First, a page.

This was the first study to show this unusual side effect, although other research has shown ear infections can result from other fine particulate matter: from traffic pollution, wood-burning stoves and tobacco smoke. The study also hinted that there may be an increase in heart attacks, strokes and other heart troubles, but there wasn’t enough evidence to definitively tie those to wildfire smoke.
BC leads on tracking
Thanks in large part to Henderson’s work, British Columbia health authorities are now ahead of their American counterparts in preparing for smoke. Henderson has set up a monitoring system to look for early and unexpected increases in inhaler demand and asthma-related physician visits. Such spurts are important, as they can demonstrate even moderate health impacts from unhealthy air that may soon affect the larger population. Health officials now receive weekly reports, which can help them to make decisions around emergency management, funneling extra resources like health care workers where they may be needed or setting up smoke shelters before a major spike occurs. The system has now been improved to use smoke forecasts for the coming 48 hours to predict health impacts across the province.
Henderson says that all the research has made British Columbia “well ahead” of Washington and Oregon. “We have real time surveillance systems that are constantly looking at the air quality and the asthmatic response,” she says while sitting in her small office at the disease control center, a photo of a wildfire framed behind her.
Authorities have also put together a one-page summary based on Henderson’s research on how to stay safe during forest fires.
“There is a very concerted, unified effort, with unified health messaging, making the information available for people to use,” says Menn Biagtan of the BC Lung Association. “This is unlike previous years, where we’re all struggling, each agency has different messaging. But now the province has come up with one unified voice.”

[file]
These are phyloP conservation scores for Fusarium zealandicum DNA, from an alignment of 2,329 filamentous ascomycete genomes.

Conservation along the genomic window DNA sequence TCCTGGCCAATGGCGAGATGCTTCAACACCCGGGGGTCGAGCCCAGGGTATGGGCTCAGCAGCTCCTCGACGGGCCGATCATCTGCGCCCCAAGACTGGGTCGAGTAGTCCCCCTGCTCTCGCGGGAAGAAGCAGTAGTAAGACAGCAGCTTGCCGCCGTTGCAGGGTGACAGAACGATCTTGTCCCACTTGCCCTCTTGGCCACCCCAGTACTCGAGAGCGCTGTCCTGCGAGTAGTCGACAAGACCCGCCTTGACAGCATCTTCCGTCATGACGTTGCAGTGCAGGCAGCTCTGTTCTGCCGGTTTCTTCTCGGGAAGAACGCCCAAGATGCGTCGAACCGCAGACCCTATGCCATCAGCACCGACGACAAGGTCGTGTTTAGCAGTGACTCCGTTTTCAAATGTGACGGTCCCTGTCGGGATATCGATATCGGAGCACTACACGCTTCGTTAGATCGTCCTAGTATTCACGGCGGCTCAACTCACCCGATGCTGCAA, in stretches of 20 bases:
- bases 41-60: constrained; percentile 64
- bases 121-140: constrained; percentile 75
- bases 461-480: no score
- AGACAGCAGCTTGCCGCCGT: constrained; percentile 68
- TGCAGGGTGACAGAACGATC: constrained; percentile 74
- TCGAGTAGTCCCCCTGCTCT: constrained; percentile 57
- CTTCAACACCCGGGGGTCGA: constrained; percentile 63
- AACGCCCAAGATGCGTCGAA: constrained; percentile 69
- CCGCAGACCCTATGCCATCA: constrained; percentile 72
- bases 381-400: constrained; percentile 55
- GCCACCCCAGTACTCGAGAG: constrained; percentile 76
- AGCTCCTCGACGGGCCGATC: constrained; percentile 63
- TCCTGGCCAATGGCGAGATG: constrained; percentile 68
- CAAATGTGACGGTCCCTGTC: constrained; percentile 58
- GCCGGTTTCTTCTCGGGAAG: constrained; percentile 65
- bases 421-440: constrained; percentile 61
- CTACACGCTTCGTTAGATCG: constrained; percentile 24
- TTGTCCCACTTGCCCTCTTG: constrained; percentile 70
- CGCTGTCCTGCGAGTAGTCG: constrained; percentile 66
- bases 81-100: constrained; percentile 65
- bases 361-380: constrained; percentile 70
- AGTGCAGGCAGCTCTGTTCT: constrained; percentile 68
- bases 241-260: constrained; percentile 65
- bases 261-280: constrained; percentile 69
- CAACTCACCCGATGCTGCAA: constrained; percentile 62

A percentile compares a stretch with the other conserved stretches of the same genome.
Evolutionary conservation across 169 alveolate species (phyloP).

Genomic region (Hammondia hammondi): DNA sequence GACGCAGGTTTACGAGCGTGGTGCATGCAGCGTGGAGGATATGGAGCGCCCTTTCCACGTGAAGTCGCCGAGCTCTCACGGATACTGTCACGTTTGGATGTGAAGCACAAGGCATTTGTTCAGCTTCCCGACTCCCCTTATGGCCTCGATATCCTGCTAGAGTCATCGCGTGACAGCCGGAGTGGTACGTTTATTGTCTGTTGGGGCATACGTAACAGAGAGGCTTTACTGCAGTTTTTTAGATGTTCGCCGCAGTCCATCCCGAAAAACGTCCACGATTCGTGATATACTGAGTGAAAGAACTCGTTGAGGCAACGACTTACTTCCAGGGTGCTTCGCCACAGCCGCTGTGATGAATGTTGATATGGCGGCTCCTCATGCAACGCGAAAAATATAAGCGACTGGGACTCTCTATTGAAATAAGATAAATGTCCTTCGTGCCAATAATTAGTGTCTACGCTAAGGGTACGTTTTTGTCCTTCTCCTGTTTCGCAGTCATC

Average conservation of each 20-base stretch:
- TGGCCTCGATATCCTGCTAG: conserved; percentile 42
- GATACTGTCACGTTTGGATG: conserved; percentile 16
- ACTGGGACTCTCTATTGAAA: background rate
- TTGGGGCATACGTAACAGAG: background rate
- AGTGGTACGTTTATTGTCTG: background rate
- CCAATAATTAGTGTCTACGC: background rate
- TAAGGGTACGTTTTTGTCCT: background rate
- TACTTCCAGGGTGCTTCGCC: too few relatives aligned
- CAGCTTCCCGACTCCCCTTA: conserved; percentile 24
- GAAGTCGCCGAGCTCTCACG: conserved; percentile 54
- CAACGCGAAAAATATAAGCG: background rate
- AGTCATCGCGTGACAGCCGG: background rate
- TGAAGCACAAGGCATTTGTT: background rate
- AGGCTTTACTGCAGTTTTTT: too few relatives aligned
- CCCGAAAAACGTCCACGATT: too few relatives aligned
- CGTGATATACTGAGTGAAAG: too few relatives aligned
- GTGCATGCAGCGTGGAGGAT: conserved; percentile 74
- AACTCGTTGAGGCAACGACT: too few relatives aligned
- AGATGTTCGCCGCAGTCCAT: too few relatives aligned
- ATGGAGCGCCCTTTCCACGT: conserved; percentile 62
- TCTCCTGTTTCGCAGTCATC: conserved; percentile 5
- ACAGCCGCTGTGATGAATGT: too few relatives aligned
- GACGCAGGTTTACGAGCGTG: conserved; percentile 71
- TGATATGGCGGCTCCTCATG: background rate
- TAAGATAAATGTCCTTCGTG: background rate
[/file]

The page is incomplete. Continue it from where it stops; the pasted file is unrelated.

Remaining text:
Still, Henderson thinks British Columbia isn’t doing enough to respond. “We’re better organized than we used to be, but we don’t have anyone specifically assigned to dealing with wildfire smoke when wildfires happen,” she says. “There’s nobody at the Ministry of Health with particular expertise in this issue.”
Mental health tolls
Back in Yellowknife, Howard is grateful for Henderson’s work, which she says is leading the way the world thinks about wildfires and health. But a focus on respiratory health may just scratch the surface. Based on Howard’s 2014 smoky summer, she says, “there’s a whole bunch of things you wouldn’t have thought of that come up. For example, you have a whole bunch of evacuated people in a gym space, and then suddenly, you think, where’s your needle exchange program? How do you maintain someone’s safety in those situations? How do you provide care to people?”
The constant smoke also restricted other regular activities — like getting medicine refills, putting some people at further risk of getting sick.
Howard encourages towns and cities to consider things like smoke shelters and to plan for indoor recreational activities and medical needs in advance, rather than just reacting to an emergency. “We need to take a more proactive approach and identify vulnerable people, like elderly people, ahead of time,” she says, “and have a way of getting to them.”
But planning can’t address everything. In 2014, “people felt really isolated and irritable” after being trapped inside, Howard says. These sentiments were captured in a series of interviews Howard and other researchers conducted. They found that the daily interruptions impacted members of First Nations communities, whose members couldn’t participate in traditional activities like berry picking or hunt for traditional food sources like elk.
“It was like we didn’t have a summer, for me, because usually we get outside, we do things on the water,” a First Nations woman who lives in Yellowknife told the research team. “We enjoy being outside. We enjoy the environment. We enjoy cooking. Everything that’s outside, we enjoy, and I feel like I lost that. … That impacts you emotionally and mentally.”
“Mental health remains the big elephant in the room,” Howard says. “There’s this big sense of eco-anxiety” — stress about the Earth’s changing climate. “We’ve been focusing on the respiratory impact, but mental health has been neglected. We need to up our game on that.”
Next in InvestigateWest’s “Smoky Skies, Altered Lives:” The mental health challenges that follow wildfires and other disasters; one community’s mental health self-help solution; and what you can do to care for your mental health after a disaster.